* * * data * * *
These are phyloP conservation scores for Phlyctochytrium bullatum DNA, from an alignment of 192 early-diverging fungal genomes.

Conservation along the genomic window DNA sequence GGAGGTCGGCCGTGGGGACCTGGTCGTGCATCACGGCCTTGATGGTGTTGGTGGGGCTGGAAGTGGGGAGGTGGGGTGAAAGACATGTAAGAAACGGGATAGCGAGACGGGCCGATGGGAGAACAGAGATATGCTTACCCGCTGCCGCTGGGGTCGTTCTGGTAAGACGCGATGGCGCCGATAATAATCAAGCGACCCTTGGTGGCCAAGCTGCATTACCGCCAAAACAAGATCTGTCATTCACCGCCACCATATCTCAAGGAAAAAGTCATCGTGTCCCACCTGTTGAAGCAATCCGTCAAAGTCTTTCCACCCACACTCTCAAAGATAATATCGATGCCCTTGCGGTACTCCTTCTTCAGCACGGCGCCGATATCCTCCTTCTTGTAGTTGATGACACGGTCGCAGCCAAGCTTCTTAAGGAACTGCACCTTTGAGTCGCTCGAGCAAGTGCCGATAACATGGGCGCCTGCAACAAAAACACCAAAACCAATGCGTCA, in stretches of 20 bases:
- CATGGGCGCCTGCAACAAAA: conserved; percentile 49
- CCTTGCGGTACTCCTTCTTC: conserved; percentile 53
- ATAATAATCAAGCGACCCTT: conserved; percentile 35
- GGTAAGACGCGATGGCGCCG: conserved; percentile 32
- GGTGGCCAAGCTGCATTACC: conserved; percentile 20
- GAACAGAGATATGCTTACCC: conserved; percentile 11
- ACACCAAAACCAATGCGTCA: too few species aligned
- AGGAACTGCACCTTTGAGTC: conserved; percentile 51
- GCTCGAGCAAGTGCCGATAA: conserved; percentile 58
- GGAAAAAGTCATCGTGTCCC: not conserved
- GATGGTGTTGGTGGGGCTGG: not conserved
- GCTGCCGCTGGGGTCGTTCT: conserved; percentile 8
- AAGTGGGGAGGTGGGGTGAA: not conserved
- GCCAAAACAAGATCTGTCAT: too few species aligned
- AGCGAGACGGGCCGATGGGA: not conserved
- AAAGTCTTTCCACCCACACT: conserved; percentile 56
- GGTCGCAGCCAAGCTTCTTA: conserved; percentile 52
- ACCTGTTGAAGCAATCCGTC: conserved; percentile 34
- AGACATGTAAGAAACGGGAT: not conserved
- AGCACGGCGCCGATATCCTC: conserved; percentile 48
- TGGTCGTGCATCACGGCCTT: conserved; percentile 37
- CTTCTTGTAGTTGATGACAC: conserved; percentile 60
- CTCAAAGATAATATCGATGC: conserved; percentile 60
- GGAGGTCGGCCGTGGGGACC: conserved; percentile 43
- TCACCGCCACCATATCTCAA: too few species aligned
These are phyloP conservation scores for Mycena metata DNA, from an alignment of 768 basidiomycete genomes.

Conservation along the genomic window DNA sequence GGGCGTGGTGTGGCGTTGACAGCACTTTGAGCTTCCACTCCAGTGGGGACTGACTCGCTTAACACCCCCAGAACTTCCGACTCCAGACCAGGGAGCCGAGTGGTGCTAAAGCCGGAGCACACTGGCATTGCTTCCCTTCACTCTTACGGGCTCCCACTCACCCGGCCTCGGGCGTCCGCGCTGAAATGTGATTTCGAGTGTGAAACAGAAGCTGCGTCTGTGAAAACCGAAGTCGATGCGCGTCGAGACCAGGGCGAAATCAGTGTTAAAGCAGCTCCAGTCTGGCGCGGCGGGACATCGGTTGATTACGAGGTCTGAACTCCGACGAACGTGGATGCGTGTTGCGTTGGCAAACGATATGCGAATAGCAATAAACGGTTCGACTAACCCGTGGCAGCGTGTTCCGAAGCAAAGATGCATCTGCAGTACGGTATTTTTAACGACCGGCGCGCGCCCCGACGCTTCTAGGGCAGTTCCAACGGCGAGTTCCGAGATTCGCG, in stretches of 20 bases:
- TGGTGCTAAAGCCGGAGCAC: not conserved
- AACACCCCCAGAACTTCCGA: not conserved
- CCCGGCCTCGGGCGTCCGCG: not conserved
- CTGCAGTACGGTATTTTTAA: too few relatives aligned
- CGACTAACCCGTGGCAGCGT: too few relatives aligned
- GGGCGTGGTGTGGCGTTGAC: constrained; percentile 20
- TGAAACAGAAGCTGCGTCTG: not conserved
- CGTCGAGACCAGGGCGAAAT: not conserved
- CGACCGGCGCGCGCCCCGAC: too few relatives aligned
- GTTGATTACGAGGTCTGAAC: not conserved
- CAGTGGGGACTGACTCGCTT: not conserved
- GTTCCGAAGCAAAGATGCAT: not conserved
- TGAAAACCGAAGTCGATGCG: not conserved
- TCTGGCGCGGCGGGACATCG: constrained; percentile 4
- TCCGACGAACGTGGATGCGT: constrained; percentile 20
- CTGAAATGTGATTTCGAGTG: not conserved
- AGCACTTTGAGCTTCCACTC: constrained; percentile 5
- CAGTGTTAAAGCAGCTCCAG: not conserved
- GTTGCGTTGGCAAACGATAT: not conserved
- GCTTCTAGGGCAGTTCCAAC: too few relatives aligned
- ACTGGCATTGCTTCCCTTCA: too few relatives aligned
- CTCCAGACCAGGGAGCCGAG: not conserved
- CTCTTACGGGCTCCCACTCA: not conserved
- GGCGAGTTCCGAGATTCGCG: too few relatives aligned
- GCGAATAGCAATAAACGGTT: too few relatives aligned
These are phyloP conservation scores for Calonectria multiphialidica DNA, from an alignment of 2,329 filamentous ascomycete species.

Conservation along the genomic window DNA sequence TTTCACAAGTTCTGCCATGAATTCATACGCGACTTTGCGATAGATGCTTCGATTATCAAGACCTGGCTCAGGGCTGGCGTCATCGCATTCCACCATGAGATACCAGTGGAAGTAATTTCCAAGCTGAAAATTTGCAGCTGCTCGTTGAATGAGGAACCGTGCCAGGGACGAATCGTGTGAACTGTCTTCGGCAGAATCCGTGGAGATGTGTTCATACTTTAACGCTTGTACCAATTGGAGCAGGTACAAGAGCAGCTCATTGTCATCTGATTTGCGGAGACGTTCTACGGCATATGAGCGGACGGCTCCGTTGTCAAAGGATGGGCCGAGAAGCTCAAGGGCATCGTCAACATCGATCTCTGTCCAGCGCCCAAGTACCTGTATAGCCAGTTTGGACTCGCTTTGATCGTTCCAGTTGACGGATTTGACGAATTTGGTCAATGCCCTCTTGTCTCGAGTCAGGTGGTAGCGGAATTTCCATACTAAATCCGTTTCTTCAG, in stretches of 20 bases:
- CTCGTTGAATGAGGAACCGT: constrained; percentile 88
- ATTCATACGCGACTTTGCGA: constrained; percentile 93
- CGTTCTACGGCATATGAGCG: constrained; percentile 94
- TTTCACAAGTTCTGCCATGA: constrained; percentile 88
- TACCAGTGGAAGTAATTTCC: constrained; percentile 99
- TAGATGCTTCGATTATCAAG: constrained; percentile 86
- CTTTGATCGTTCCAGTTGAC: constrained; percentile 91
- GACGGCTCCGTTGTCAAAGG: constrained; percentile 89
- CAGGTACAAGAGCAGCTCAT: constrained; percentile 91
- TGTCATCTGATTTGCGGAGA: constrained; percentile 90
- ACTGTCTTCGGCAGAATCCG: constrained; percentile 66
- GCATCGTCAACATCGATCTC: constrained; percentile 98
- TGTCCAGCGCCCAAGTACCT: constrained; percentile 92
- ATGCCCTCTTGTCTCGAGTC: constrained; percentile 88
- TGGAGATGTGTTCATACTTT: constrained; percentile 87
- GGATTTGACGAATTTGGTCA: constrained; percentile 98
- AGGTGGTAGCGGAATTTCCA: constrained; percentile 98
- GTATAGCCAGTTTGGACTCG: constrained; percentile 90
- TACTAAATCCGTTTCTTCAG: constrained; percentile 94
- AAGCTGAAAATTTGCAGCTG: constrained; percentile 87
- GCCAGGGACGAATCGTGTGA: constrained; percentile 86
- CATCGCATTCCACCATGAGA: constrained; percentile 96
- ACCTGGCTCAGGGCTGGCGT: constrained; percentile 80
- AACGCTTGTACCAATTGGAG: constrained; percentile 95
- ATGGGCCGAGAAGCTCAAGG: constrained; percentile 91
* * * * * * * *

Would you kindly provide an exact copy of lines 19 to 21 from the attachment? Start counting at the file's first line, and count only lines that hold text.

- GGTCGCAGCCAAGCTTCTTA: conserved; percentile 52
- ACCTGTTGAAGCAATCCGTC: conserved; percentile 34
- AGACATGTAAGAAACGGGAT: not conserved